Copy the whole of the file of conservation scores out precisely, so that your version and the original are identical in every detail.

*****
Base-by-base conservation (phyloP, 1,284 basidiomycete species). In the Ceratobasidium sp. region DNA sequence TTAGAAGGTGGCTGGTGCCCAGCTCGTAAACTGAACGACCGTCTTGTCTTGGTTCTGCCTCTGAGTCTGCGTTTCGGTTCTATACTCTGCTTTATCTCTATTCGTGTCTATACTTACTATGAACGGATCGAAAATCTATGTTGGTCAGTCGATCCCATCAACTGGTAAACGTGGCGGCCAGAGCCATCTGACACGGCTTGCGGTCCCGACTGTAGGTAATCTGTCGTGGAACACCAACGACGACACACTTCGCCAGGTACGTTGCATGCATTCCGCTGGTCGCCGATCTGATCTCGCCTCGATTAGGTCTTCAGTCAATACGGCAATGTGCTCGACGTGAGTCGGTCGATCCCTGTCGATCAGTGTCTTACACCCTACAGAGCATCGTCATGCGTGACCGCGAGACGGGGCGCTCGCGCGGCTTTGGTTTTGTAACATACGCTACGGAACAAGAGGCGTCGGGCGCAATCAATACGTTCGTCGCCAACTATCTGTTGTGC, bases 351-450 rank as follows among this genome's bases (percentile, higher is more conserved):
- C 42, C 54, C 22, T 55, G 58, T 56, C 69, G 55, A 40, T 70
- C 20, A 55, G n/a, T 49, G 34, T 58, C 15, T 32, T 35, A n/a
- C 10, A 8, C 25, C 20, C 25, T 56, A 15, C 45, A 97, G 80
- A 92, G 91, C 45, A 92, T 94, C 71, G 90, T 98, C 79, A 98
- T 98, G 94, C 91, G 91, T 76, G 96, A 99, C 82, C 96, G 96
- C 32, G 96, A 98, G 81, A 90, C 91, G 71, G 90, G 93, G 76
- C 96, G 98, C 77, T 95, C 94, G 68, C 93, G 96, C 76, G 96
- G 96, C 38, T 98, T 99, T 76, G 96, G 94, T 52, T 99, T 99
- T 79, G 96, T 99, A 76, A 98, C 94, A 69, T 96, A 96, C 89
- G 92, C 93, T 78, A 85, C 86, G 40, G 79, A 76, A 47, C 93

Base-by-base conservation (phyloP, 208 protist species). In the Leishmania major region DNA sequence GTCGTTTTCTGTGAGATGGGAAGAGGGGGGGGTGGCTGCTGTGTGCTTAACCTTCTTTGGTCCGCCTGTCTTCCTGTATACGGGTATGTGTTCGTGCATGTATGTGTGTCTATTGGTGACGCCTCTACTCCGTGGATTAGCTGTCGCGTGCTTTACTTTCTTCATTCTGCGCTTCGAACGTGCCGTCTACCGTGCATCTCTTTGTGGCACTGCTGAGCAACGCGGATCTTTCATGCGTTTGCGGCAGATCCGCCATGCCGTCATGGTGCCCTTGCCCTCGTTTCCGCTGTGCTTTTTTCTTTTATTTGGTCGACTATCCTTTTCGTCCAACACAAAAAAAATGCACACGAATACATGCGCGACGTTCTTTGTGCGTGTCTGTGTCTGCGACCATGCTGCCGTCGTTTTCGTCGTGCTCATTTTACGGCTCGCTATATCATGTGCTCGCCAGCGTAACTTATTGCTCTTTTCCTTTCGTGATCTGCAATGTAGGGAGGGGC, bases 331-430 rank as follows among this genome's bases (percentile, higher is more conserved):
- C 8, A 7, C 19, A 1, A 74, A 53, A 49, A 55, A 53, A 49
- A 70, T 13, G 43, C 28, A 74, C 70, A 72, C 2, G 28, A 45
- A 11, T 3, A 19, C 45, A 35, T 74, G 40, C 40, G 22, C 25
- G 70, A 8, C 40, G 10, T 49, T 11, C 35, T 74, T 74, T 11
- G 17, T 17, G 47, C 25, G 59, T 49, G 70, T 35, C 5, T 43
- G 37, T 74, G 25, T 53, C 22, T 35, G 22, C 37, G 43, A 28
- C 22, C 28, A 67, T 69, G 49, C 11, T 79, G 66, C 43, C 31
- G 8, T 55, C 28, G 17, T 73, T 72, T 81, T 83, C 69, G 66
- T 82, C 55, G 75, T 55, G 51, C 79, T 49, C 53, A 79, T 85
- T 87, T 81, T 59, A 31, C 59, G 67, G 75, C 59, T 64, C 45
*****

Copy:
Base-by-base conservation (phyloP, 1,284 basidiomycete species). In the Ceratobasidium sp. region DNA sequence TTAGAAGGTGGCTGGTGCCCAGCTCGTAAACTGAACGACCGTCTTGTCTTGGTTCTGCCTCTGAGTCTGCGTTTCGGTTCTATACTCTGCTTTATCTCTATTCGTGTCTATACTTACTATGAACGGATCGAAAATCTATGTTGGTCAGTCGATCCCATCAACTGGTAAACGTGGCGGCCAGAGCCATCTGACACGGCTTGCGGTCCCGACTGTAGGTAATCTGTCGTGGAACACCAACGACGACACACTTCGCCAGGTACGTTGCATGCATTCCGCTGGTCGCCGATCTGATCTCGCCTCGATTAGGTCTTCAGTCAATACGGCAATGTGCTCGACGTGAGTCGGTCGATCCCTGTCGATCAGTGTCTTACACCCTACAGAGCATCGTCATGCGTGACCGCGAGACGGGGCGCTCGCGCGGCTTTGGTTTTGTAACATACGCTACGGAACAAGAGGCGTCGGGCGCAATCAATACGTTCGTCGCCAACTATCTGTTGTGC, bases 351-450 rank as follows among this genome's bases (percentile, higher is more conserved):
- C 42, C 54, C 22, T 55, G 58, T 56, C 69, G 55, A 40, T 70
- C 20, A 55, G n/a, T 49, G 34, T 58, C 15, T 32, T 35, A n/a
- C 10, A 8, C 25, C 20, C 25, T 56, A 15, C 45, A 97, G 80
- A 92, G 91, C 45, A 92, T 94, C 71, G 90, T 98, C 79, A 98
- T 98, G 94, C 91, G 91, T 76, G 96, A 99, C 82, C 96, G 96
- C 32, G 96, A 98, G 81, A 90, C 91, G 71, G 90, G 93, G 76
- C 96, G 98, C 77, T 95, C 94, G 68, C 93, G 96, C 76, G 96
- G 96, C 38, T 98, T 99, T 76, G 96, G 94, T 52, T 99, T 99
- T 79, G 96, T 99, A 76, A 98, C 94, A 69, T 96, A 96, C 89
- G 92, C 93, T 78, A 85, C 86, G 40, G 79, A 76, A 47, C 93

Base-by-base conservation (phyloP, 208 protist species). In the Leishmania major region DNA sequence GTCGTTTTCTGTGAGATGGGAAGAGGGGGGGGTGGCTGCTGTGTGCTTAACCTTCTTTGGTCCGCCTGTCTTCCTGTATACGGGTATGTGTTCGTGCATGTATGTGTGTCTATTGGTGACGCCTCTACTCCGTGGATTAGCTGTCGCGTGCTTTACTTTCTTCATTCTGCGCTTCGAACGTGCCGTCTACCGTGCATCTCTTTGTGGCACTGCTGAGCAACGCGGATCTTTCATGCGTTTGCGGCAGATCCGCCATGCCGTCATGGTGCCCTTGCCCTCGTTTCCGCTGTGCTTTTTTCTTTTATTTGGTCGACTATCCTTTTCGTCCAACACAAAAAAAATGCACACGAATACATGCGCGACGTTCTTTGTGCGTGTCTGTGTCTGCGACCATGCTGCCGTCGTTTTCGTCGTGCTCATTTTACGGCTCGCTATATCATGTGCTCGCCAGCGTAACTTATTGCTCTTTTCCTTTCGTGATCTGCAATGTAGGGAGGGGC, bases 331-430 rank as follows among this genome's bases (percentile, higher is more conserved):
- C 8, A 7, C 19, A 1, A 74, A 53, A 49, A 55, A 53, A 49
- A 70, T 13, G 43, C 28, A 74, C 70, A 72, C 2, G 28, A 45
- A 11, T 3, A 19, C 45, A 35, T 74, G 40, C 40, G 22, C 25
- G 70, A 8, C 40, G 10, T 49, T 11, C 35, T 74, T 74, T 11
- G 17, T 17, G 47, C 25, G 59, T 49, G 70, T 35, C 5, T 43
- G 37, T 74, G 25, T 53, C 22, T 35, G 22, C 37, G 43, A 28
- C 22, C 28, A 67, T 69, G 49, C 11, T 79, G 66, C 43, C 31
- G 8, T 55, C 28, G 17, T 73, T 72, T 81, T 83, C 69, G 66
- T 82, C 55, G 75, T 55, G 51, C 79, T 49, C 53, A 79, T 85
- T 87, T 81, T 59, A 31, C 59, G 67, G 75, C 59, T 64, C 45